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Title: Acoustic streaming in soft tissue-mimicking materials
Author: El Ghamrawy, Ahmed
ISNI:       0000 0004 8499 4689
Awarding Body: Imperial College London
Current Institution: Imperial College London
Date of Award: 2019
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Acoustic streaming - the displacement of fluid by sound - has been proposed as the mechanism for therapeutic effects, such as drug distribution enhancement and neurostimulation, however, there have been no direct observation or characterisation of this effect in soft tissue microenvironments, making it difficult to optimise and control. Post-mortem and indirect analyses of ultrasound-exposed tissue have revealed changes in drug or fluid distribution, and neuronal excitation; but it has remained uncertain whether these biological outcomes were due to acoustic streaming or other responses, such as acoustic cavitation. An aim of this thesis was to be the first to directly observe ultrasound-induced streaming during sonication in a tissue-mimicking material. Initially, conventional tissue-mimicking materials were used for ultrasound imaging and it was concluded that these tissue substitutes were not suitable to demonstrate acoustic streaming due to their microstructure. A material was then developed (macroporous polyacrylamide) that mimicked the porous structure of tissue (interconnected pores) and a dye and a video camera were used to track fluid movement. When applied above an acoustic intensity threshold, a continuous focused ultrasound beam was shown to push the dye axially i.e. in the direction of wave propagation and in the radial direction. Dye displacement or clearance increased with ultrasound intensity and was modelled using an adapted version of Eckart's acoustic streaming velocity equation. It was shown that the resulting dye clearance was due to the ultrasound and not due to thermal diffusion. No mechanical damage or microstructural changes were observed in the sonicated region when assessed using scanning electron microscopy. No thermal damage was observed when assessed using a needle thermocouple. This study showed that acoustic streaming can occur in soft porous materials and provides a mechanistic basis for future technologies using streaming for therapeutic or diagnostic purposes.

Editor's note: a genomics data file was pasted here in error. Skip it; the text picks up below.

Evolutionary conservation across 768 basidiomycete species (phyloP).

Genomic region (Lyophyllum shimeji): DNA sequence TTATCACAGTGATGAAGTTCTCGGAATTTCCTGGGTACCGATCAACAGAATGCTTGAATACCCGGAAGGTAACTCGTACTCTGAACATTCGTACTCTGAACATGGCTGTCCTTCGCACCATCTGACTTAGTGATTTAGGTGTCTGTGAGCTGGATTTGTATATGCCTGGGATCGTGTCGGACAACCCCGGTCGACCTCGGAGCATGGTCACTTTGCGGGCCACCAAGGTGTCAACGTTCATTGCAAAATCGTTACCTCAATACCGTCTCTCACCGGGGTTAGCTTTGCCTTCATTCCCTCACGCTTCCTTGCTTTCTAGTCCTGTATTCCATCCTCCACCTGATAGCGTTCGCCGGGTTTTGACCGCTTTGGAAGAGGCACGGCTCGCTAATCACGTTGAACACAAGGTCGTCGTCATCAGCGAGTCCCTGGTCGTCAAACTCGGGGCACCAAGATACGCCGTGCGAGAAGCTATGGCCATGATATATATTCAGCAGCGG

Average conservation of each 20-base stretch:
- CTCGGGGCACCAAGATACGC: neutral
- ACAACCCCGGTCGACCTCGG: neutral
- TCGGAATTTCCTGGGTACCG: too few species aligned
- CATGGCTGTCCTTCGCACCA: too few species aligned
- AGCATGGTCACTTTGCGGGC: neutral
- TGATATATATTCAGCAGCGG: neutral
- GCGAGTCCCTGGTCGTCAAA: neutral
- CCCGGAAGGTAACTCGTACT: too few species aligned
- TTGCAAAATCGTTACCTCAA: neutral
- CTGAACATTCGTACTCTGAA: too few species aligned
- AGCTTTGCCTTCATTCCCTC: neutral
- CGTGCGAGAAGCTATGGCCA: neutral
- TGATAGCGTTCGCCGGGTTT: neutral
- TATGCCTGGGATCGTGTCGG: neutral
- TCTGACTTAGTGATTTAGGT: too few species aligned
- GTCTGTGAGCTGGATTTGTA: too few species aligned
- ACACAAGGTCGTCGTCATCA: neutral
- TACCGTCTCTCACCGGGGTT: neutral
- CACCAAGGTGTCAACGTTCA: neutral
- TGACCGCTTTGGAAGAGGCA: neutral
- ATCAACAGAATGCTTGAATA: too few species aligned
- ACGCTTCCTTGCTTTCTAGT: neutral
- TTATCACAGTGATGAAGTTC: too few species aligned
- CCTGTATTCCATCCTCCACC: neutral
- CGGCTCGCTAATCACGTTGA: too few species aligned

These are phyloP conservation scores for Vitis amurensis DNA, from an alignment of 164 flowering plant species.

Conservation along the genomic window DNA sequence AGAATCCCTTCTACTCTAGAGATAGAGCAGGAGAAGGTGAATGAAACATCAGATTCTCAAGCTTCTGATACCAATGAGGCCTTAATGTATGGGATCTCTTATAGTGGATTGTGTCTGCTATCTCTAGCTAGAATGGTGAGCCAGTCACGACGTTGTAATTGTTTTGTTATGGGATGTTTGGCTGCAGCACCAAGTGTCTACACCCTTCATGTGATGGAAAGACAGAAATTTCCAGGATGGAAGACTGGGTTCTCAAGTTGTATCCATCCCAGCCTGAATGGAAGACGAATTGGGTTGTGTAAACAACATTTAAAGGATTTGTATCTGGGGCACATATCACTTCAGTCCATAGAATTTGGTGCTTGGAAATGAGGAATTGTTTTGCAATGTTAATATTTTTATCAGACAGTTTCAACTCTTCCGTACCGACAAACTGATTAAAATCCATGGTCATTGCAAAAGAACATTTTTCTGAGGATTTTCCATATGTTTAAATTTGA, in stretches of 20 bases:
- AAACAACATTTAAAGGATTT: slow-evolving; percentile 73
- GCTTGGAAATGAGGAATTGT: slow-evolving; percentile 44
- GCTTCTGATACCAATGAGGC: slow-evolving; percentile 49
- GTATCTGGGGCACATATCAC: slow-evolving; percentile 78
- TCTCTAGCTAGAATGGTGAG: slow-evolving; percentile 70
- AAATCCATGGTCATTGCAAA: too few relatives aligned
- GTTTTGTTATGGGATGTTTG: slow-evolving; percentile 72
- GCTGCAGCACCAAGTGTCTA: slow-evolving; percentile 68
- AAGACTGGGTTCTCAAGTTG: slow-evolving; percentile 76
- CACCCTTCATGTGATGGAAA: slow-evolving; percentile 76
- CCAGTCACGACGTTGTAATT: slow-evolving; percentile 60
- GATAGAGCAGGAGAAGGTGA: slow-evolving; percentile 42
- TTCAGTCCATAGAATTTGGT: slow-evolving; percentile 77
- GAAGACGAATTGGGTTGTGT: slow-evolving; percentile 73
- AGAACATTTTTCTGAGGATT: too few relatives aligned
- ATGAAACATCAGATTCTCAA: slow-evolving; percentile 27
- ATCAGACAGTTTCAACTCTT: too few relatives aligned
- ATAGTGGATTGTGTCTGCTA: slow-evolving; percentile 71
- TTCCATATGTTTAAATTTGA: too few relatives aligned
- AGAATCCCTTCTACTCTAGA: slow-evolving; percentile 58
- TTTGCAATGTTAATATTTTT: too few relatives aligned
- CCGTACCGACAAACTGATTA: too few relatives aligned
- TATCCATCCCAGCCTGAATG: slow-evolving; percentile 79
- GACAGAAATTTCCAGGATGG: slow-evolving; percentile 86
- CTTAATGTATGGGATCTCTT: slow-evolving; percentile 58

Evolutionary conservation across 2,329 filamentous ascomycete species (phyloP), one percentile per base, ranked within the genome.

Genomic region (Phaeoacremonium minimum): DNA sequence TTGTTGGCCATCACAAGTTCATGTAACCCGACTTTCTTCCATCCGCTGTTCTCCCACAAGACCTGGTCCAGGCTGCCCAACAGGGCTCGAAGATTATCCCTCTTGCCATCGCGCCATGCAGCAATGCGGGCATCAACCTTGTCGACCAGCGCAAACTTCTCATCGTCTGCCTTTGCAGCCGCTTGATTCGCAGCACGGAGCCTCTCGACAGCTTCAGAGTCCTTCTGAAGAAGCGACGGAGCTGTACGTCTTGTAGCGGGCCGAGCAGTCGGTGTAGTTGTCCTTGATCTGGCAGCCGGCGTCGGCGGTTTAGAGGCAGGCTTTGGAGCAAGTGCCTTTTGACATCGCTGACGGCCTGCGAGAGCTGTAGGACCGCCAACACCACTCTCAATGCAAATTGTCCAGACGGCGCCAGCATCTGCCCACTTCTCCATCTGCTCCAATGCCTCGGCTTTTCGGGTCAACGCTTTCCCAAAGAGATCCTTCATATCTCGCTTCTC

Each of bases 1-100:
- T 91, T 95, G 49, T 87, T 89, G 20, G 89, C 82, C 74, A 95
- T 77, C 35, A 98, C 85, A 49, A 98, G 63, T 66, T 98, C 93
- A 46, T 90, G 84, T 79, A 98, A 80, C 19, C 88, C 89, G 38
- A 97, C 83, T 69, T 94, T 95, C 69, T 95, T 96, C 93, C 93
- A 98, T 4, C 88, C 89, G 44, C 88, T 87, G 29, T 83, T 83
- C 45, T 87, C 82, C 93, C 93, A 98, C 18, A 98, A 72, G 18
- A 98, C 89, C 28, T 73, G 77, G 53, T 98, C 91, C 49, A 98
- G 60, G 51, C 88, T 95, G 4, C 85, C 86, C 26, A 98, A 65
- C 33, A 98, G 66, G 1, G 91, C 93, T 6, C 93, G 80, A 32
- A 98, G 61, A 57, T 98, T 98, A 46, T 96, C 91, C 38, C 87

Supervisor: Choi, James Sponsor: Qatar Foundation
Qualification Name: Thesis (Ph.D.) Qualification Level: Doctoral